The lament of modern rabbis is either that no one listens to them or that what they said last year (or even last week) is no longer considered relevant.
So it’s a sign of their impact and worth that two sister volumes written and compiled by the late Rabbi Gunther Plaut of Toronto’s Holy Blossom Temple have been re-issued on the 50th anniversary (roughly) of their first appearance. Equally remarkable is that they still contribute to the conversation about Reform Judaism.
The milestone editions of Rabbi Plaut’s The Rise of Reform Judaism, published in 1963, and The Growth of Reform Judaism (1965) have been issued by the Jewish Publication Society in Philadelphia. Considered landmark studies in their day, the volumes chart the beginnings of the Reform branch of Judaism in 18th-century Germany, and take the reader through virtually every aspect of its formation, growth, governance, schisms, beliefs, worship and relationship with other Jews.
Even though the second volume charts the strong attraction of liberal/progressive Judaism in its day, it does not – could not – foresee Reform’s pride of place in today’s Jewish universe. For example, the Canadian Council for Reform Judaism now represents 27 Reform Congregations from Montreal to Vancouver with over 30,000 affiliated members. In Toronto alone, according to a 2006 study, 37 per cent of Jews identified as Conservative, 19 per cent as Reform and 14 per cent as Orthodox.
Stateside, the Reform movement is the largest in American Jewry, with 1.5 million members and more than 900 congregations. More than one-third of U.S. Jews identify as Reform.
And in Israel, nearly four per cent of a mostly religiously unaffiliated population self-identifies as Reform. As of three years ago, there were 63 Reform preschools in Israel, up from 25 a decade ago, and 41 congregations, double the number from five years ago.
Clearly, Rabbi Plaut, who died in 2012 at the age of 99, was onto something when he wrote that Reform Judaism “is a phenomenon of man’s restless spirit.” Substitute a gender-neutral term and he’s still right.
Rabbi Plaut was writing and compiling in the turbulent 1960s, when a growing counterculture sought more individual freedoms, alternative living arrangements, and demands for ethnic, racial and sexual equality. Sound familiar?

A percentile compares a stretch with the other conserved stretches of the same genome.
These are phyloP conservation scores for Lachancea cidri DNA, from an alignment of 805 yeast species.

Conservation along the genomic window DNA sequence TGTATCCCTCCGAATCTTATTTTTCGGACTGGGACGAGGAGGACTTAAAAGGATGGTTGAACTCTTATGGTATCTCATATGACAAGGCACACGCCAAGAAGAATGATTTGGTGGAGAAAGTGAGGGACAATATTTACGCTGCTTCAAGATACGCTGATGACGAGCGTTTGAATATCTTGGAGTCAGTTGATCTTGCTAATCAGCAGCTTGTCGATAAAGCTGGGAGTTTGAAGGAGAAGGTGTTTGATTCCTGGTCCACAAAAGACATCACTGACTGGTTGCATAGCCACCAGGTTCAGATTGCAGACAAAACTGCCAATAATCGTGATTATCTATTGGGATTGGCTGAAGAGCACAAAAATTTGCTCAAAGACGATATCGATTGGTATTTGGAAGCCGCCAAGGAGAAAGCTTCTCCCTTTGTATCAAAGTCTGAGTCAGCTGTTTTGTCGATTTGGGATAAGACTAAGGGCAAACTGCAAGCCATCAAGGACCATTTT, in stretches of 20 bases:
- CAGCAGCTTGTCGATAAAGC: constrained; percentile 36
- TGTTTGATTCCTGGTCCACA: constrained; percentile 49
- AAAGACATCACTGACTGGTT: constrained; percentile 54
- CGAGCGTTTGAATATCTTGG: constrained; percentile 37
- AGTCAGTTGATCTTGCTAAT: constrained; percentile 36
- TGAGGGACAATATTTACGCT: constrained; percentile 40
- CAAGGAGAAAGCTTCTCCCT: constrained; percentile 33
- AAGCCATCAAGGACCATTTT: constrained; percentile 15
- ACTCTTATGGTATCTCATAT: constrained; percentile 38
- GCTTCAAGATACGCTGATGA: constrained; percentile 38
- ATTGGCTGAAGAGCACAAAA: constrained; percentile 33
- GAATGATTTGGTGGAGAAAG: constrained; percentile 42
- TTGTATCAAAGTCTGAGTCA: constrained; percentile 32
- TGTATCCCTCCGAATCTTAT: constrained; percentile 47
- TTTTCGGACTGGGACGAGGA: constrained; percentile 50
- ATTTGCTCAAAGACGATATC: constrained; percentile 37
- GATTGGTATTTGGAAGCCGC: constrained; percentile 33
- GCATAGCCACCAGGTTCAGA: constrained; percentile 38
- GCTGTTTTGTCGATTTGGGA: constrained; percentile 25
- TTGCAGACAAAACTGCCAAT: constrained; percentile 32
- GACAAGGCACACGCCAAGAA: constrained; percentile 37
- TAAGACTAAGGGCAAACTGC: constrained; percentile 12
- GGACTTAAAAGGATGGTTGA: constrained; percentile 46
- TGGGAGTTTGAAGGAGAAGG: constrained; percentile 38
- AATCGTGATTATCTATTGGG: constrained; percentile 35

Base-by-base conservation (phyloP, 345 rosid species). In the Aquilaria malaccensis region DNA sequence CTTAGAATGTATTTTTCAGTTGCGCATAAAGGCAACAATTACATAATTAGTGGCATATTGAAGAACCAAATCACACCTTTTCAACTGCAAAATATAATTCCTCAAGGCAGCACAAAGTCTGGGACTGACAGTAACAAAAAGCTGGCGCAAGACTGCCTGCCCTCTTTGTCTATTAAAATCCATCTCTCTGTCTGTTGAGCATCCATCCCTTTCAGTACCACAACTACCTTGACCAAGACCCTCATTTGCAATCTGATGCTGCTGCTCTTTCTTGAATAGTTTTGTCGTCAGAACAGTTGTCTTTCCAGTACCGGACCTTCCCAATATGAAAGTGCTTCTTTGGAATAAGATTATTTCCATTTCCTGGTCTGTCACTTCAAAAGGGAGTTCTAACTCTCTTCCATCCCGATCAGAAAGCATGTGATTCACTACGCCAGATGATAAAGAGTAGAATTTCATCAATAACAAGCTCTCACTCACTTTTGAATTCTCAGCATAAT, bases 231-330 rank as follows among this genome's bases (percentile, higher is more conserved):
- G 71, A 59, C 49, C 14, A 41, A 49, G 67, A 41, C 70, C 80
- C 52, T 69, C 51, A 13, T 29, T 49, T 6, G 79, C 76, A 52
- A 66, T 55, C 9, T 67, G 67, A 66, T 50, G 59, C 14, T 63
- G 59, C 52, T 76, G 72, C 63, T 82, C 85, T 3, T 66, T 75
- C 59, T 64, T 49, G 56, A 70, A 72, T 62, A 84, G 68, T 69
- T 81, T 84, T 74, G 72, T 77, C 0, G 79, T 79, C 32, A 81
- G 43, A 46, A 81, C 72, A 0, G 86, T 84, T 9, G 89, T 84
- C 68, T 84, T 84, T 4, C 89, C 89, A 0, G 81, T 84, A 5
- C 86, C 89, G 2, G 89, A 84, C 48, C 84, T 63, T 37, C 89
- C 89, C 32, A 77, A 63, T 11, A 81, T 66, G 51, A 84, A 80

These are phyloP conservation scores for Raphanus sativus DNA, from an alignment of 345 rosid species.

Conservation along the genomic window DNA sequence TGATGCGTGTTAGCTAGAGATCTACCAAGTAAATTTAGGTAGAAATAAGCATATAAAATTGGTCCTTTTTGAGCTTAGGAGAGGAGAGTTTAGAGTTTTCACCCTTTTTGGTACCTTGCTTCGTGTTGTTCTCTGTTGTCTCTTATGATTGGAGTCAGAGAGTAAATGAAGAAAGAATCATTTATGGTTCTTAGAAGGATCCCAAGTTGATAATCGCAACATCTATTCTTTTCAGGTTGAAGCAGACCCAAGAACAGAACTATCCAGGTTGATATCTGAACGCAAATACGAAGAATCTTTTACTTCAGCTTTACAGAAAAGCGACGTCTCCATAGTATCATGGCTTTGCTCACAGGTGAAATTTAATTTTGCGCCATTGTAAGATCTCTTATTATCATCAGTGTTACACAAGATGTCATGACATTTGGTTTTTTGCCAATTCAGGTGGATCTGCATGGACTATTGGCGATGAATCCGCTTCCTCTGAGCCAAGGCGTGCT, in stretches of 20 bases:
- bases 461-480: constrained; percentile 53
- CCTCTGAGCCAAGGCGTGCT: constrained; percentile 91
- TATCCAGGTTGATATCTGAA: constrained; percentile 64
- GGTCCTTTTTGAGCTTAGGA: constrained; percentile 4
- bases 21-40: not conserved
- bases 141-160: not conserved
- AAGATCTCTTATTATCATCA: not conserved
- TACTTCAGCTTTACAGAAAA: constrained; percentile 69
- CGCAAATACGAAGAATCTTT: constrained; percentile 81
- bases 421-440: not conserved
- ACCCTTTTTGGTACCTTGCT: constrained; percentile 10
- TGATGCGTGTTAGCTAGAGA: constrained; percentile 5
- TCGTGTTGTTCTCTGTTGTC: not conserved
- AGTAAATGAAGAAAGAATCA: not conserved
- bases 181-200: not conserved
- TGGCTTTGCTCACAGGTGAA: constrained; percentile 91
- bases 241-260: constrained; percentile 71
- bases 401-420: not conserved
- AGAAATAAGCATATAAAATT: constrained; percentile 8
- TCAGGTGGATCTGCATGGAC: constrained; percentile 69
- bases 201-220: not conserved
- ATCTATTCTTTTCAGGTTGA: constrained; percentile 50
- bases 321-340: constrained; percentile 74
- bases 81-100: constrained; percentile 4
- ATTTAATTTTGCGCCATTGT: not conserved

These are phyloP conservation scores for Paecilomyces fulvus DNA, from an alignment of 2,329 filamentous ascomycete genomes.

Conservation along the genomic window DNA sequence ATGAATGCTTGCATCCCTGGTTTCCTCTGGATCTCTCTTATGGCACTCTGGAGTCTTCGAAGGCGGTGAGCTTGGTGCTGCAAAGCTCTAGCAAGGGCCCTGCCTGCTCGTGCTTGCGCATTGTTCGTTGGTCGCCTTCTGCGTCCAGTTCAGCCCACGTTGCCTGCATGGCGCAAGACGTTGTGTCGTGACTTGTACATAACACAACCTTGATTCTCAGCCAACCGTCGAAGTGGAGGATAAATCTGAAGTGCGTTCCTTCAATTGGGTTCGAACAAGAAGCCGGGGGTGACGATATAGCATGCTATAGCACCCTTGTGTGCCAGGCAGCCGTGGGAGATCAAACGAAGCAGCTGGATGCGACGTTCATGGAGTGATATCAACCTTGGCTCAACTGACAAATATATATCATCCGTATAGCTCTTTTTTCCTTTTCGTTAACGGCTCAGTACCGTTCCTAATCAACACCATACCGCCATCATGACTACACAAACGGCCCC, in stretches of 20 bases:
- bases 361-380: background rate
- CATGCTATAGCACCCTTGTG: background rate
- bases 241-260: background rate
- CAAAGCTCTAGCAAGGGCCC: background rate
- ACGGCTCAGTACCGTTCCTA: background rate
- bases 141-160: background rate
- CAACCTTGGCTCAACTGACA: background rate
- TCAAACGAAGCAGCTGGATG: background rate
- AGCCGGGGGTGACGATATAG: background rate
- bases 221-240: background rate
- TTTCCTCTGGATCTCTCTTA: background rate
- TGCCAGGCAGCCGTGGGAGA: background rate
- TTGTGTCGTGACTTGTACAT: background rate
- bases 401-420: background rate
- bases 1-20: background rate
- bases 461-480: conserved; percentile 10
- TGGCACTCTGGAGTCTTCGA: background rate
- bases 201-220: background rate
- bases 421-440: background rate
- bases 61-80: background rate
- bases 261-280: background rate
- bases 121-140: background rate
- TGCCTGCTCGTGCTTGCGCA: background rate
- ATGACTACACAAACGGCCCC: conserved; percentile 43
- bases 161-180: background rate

It was Reform’s “dynamism,” he averred, that was its chief attraction. But that factor also made it difficult to describe, for Reform was rooted in tradition, yet struggled to reconcile the old ways with a sparkling new world and its dangers of assimilation.
Indeed, the author discussed assimilation at length as a key issue facing Reform and all Jewry. Writing in a new preface to the first volume, Rabbi Howard Berman of the Society for Classical Reform Judaism echoes Rabbi Plaut in saying that many Reform Jews would understand the driving force in the growth of liberal Judaism not as negative, destructive assimilation, “but as a positive creative process of acculturation – an embrace of progressive, pluralistic American culture and democratic values by Jewish immigrants in the 19th century and by the Reform movement generally as time went on.”
Again, substitute something for “American,” and Rabbi Plaut would doubtless agree (though one can imagine him shaking his head at Canadian Jewry’s rightward turn over the years Stephen Harper was prime minister).
The Rise of Reform Judaism covers the first 100 years of the Reform movement, from Jewish Enlightenment leader Moses Mendelssohn to the Augsburg synod in 1871. Rabbi Plaut quotes liberally from the earlier reformers on such still-relevant controversies as organ music in the synagogue, circumcision, observing the Sabbath, the rights of women, relations with Christians and the authenticity of the Bible. The contentious introduction of a rabbi’s sermon is now the norm in all mainline Jewish denominations.
The Growth of Reform Judaism features a new introduction and epilogue, and additional primary sources documenting Reform’s profound changes over the last 50 years. The emphasis is chiefly on the American scene, where liberal Judaism took the deepest hold, but there are examples from Europe and Israel as well.
The tensions and challenges facing Reform today are multi-faceted. As Rabbi David Ellenson, former president and chancellor emeritus of Hebrew Union College-Jewish Institute of Religion, writes in the second volume’s epilogue, “waning Jewish commitment and attachment” are competing with “pockets of intense Jewish revival and knowledge.”
The future of Judaism in North America, Israel and throughout the world, Rabbi Ellenson boldly states, “depends to a large extent on the ability of Reform Judaism to maintain and revitalize Jewish religious tradition in a voice that is relevant and inspiring to the Jewish People today.”
In other words, the debate and challenges Rabbi Plaut so cherished continue.